Sunday, September 27, 2015

Pope Francis Addresses Clergy Abuse During His Visit to Philadelphia

In a prior post, I expressed dismay at how little attention Pope Francis gave to clergy sexual abuse during his U.S. visit. I may have spoken too soon. This weekend, Pope Francis had much more to say about the clergy abuse crisis plaguing the Catholic Church, but was it enough?

On September 27th, Pope Francis met with five survivors of childhood sexual abuse at St. Charles Borromeo Seminary in Philadelphia, Pennsylvania, according to Huffington Post. Pope Francis met with the survivors for 30 minutes and delivered a message of remorse.
"Words cannot fully express my sorrow for the abuse you suffered. You are precious children of God who should always expect our protection, our care and our love. I am profoundly sorry that your innocence was violated by those who you trusted. In some cases the trust was betrayed by members of your own family, in other cases by priests who carry a sacred responsibility for the care of soul. In all circumstances, the betrayal was a terrible violation of human dignity.

For those who were abused by a member of the clergy, I am deeply sorry for the times when you or your family spoke out, to report the abuse, but you were not heard or believed. Please know that the Holy Father hears you and believes you. I deeply regret that some bishops failed in their responsibility to protect children. It is very disturbing to know that in some cases bishops even were abusers. I pledge to you that we will follow the path of truth wherever it may lead. Clergy and bishops will be held accountable when they abuse or fail to protect children."
Pope Francis also touched on clergy abuse during a Sunday speech to clergymen, according to Huffington Post. During a September 27th address to American bishops at the St. Charles Borromeo Seminary in Philadelphia, he grieved over the harm causes by clergy abuse. "God weeps", he told the audience, assuring them that perpetrators would be held accountable.. "The crimes and sins of sexual abuse of children can not be kept secret any longer."

David Clohessy, director of the Survivors Network of those Abused by Priests (SNAP), was unimpressed. "Is a child anywhere on earth safer now that a pope, for maybe the seventh or eighth time or ninth time, has briefly chatted with abuse victims? No," he wrote in a September 27th statement.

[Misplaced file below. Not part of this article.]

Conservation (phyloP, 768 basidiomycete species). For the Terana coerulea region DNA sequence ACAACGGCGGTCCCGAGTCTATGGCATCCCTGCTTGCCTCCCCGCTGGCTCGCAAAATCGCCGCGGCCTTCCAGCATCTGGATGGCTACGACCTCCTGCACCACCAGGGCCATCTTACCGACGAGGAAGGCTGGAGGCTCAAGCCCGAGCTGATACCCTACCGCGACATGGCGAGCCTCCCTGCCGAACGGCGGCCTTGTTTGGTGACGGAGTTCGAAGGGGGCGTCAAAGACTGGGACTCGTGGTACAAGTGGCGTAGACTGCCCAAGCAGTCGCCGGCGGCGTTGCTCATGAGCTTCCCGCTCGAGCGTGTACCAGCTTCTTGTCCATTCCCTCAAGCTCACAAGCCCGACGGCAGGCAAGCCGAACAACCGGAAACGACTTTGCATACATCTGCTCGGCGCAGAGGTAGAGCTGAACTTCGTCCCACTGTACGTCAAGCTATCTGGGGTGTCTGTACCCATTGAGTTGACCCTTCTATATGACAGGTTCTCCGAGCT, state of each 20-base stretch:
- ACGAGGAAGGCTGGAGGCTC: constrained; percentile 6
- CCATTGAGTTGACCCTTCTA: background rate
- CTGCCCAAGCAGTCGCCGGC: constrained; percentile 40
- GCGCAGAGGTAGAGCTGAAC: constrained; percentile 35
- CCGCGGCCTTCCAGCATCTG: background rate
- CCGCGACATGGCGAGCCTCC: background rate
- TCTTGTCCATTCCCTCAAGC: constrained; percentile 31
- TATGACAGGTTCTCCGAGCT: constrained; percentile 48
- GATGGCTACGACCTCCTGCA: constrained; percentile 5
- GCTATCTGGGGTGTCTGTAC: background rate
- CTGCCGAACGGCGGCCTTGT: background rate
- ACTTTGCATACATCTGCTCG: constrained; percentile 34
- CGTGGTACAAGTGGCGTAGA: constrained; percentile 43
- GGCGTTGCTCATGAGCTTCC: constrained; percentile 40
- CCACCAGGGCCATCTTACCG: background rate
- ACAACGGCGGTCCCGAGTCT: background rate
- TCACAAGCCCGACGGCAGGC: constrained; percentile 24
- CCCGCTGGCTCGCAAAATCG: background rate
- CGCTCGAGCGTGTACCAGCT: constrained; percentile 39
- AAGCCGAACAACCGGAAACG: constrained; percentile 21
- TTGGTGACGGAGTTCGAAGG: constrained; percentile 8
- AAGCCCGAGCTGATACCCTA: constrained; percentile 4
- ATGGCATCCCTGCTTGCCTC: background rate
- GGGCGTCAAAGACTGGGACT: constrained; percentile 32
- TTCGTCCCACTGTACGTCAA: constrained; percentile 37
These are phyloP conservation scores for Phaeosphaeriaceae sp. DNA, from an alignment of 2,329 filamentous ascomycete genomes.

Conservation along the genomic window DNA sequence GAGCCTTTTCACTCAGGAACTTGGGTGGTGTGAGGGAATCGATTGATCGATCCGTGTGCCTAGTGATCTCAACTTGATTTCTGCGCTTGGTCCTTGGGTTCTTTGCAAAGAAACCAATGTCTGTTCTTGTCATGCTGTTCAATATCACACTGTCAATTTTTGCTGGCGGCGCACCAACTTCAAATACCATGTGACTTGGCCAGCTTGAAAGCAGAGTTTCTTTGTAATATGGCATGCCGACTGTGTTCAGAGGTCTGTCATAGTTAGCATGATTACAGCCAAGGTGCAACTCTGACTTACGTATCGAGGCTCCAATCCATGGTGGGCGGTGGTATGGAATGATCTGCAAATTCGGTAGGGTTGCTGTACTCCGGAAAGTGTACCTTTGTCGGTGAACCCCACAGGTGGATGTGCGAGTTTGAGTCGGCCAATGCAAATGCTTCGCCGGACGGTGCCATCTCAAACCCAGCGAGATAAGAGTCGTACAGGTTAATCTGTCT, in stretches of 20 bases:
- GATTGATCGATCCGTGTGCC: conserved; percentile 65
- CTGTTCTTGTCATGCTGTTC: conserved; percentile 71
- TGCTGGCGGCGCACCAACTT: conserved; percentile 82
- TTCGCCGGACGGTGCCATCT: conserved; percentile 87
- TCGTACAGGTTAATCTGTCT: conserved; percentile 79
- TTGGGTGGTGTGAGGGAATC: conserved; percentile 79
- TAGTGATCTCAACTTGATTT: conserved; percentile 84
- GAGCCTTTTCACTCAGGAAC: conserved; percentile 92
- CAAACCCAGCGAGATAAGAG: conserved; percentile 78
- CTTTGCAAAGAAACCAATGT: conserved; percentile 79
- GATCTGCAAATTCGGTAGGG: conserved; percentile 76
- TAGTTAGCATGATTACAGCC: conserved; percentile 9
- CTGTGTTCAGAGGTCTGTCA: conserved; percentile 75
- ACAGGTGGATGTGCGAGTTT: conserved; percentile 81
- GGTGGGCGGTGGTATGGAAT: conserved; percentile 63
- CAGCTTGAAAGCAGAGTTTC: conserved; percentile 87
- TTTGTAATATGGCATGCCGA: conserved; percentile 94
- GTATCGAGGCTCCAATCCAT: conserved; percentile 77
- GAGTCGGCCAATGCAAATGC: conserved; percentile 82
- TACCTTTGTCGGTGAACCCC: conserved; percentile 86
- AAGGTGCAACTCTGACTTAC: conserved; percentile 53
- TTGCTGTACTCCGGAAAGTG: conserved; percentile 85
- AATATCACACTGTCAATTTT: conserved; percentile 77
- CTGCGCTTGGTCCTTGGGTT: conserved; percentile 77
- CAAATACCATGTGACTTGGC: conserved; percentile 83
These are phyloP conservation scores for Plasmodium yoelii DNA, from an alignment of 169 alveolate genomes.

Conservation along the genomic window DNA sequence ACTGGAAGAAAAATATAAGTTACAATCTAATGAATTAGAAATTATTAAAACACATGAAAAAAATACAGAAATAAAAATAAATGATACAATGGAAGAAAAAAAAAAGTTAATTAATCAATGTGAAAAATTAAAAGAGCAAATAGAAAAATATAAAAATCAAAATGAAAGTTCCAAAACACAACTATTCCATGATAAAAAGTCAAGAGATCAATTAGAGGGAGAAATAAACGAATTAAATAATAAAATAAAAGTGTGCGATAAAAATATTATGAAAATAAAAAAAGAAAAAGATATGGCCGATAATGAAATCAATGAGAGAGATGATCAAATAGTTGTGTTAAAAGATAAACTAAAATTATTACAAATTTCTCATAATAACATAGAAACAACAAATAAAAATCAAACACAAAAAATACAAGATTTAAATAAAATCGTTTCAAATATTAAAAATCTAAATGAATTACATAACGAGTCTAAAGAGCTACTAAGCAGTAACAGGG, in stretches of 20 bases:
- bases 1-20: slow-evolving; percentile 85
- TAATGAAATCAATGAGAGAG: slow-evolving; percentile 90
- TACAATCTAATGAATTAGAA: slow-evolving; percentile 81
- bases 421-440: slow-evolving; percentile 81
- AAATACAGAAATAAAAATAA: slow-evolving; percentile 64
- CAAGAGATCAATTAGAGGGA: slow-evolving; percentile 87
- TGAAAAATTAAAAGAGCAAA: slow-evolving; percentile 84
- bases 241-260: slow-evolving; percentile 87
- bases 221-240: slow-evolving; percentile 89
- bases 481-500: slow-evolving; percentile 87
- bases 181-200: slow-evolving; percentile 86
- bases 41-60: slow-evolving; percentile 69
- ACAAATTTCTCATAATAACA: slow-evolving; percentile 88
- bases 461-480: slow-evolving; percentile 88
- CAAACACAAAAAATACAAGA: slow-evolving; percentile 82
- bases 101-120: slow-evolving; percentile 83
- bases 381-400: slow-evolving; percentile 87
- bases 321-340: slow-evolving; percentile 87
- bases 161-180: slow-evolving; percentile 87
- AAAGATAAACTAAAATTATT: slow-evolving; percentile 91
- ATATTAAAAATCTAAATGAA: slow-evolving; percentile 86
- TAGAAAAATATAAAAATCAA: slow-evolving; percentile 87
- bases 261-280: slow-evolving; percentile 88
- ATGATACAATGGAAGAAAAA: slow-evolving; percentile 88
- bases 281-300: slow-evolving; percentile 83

"Almost every survivor cares most about prevention. That’s also what helps us heal best: knowing that our pain prompts action that might spare even one child a lifetime of devastation from sexual violence.

Francis and his colleagues, however, refuse to take that action. Brave and bold on other topics, here Francis plays it safe and timid. He and his underlings prefer to talk ‘healing.’ It’s safer, easier, less controversial and more comfortable than the hard work of prevention. (The more skeptical would also point out that it’s more self-serving to talk ‘healing’ than initiate reform.)

Kids are safer when we acknowledge that every day, several boys and girls are being sexually assaulted by Catholic clerics. Every day, thousands of Catholic officials selfishly sit on secrets about child molesting clerics that police and prosecutors could use to pursue and prosecute these criminals.

So we beg Francis to stop acting like the abuse and cover ups are over and that only healing is needed. That’s disingenuous and dangerous."
Pope Francis shares kind words abundantly, but time will tell if he is serious about holding clergy perpetrators accountable. Were his Sunday talks merely good PR, or will he back up his words with concrete action?

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